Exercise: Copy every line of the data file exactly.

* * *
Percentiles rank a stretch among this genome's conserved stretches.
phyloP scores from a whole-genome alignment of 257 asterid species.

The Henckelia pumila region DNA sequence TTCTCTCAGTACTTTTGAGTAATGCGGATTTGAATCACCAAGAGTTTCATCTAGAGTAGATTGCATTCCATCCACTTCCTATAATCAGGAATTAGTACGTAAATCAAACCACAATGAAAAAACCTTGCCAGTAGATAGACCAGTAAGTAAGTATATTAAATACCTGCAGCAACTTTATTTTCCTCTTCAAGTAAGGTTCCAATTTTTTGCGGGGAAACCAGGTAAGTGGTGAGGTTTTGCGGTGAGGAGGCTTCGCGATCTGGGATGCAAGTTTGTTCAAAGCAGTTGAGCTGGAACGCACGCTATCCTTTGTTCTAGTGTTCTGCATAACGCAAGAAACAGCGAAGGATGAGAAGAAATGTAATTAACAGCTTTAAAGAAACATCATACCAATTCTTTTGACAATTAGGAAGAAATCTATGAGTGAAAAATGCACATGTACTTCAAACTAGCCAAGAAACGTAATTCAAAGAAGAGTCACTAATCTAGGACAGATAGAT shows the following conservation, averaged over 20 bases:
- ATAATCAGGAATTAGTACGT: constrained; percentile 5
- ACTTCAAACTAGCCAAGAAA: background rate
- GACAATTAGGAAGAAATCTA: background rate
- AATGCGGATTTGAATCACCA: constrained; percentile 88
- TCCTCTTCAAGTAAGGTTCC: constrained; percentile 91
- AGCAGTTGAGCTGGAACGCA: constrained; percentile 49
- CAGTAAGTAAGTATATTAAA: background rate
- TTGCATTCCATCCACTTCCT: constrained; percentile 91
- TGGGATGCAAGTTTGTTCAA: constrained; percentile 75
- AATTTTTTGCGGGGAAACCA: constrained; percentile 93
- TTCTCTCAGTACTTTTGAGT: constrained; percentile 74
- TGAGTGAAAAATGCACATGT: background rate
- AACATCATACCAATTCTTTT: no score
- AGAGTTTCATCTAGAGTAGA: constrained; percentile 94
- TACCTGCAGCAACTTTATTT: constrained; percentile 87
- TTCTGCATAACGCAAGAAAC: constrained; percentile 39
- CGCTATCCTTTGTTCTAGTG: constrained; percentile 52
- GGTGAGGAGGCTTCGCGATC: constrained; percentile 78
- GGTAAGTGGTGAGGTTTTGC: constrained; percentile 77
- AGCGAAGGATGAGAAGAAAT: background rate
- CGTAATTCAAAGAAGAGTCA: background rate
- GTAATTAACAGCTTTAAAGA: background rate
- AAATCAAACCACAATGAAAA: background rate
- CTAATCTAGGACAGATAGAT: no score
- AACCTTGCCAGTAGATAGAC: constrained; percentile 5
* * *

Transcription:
Percentiles rank a stretch among this genome's conserved stretches.
phyloP scores from a whole-genome alignment of 257 asterid species.

The Henckelia pumila region DNA sequence TTCTCTCAGTACTTTTGAGTAATGCGGATTTGAATCACCAAGAGTTTCATCTAGAGTAGATTGCATTCCATCCACTTCCTATAATCAGGAATTAGTACGTAAATCAAACCACAATGAAAAAACCTTGCCAGTAGATAGACCAGTAAGTAAGTATATTAAATACCTGCAGCAACTTTATTTTCCTCTTCAAGTAAGGTTCCAATTTTTTGCGGGGAAACCAGGTAAGTGGTGAGGTTTTGCGGTGAGGAGGCTTCGCGATCTGGGATGCAAGTTTGTTCAAAGCAGTTGAGCTGGAACGCACGCTATCCTTTGTTCTAGTGTTCTGCATAACGCAAGAAACAGCGAAGGATGAGAAGAAATGTAATTAACAGCTTTAAAGAAACATCATACCAATTCTTTTGACAATTAGGAAGAAATCTATGAGTGAAAAATGCACATGTACTTCAAACTAGCCAAGAAACGTAATTCAAAGAAGAGTCACTAATCTAGGACAGATAGAT shows the following conservation, averaged over 20 bases:
- ATAATCAGGAATTAGTACGT: constrained; percentile 5
- ACTTCAAACTAGCCAAGAAA: background rate
- GACAATTAGGAAGAAATCTA: background rate
- AATGCGGATTTGAATCACCA: constrained; percentile 88
- TCCTCTTCAAGTAAGGTTCC: constrained; percentile 91
- AGCAGTTGAGCTGGAACGCA: constrained; percentile 49
- CAGTAAGTAAGTATATTAAA: background rate
- TTGCATTCCATCCACTTCCT: constrained; percentile 91
- TGGGATGCAAGTTTGTTCAA: constrained; percentile 75
- AATTTTTTGCGGGGAAACCA: constrained; percentile 93
- TTCTCTCAGTACTTTTGAGT: constrained; percentile 74
- TGAGTGAAAAATGCACATGT: background rate
- AACATCATACCAATTCTTTT: no score
- AGAGTTTCATCTAGAGTAGA: constrained; percentile 94
- TACCTGCAGCAACTTTATTT: constrained; percentile 87
- TTCTGCATAACGCAAGAAAC: constrained; percentile 39
- CGCTATCCTTTGTTCTAGTG: constrained; percentile 52
- GGTGAGGAGGCTTCGCGATC: constrained; percentile 78
- GGTAAGTGGTGAGGTTTTGC: constrained; percentile 77
- AGCGAAGGATGAGAAGAAAT: background rate
- CGTAATTCAAAGAAGAGTCA: background rate
- GTAATTAACAGCTTTAAAGA: background rate
- AAATCAAACCACAATGAAAA: background rate
- CTAATCTAGGACAGATAGAT: no score
- AACCTTGCCAGTAGATAGAC: constrained; percentile 5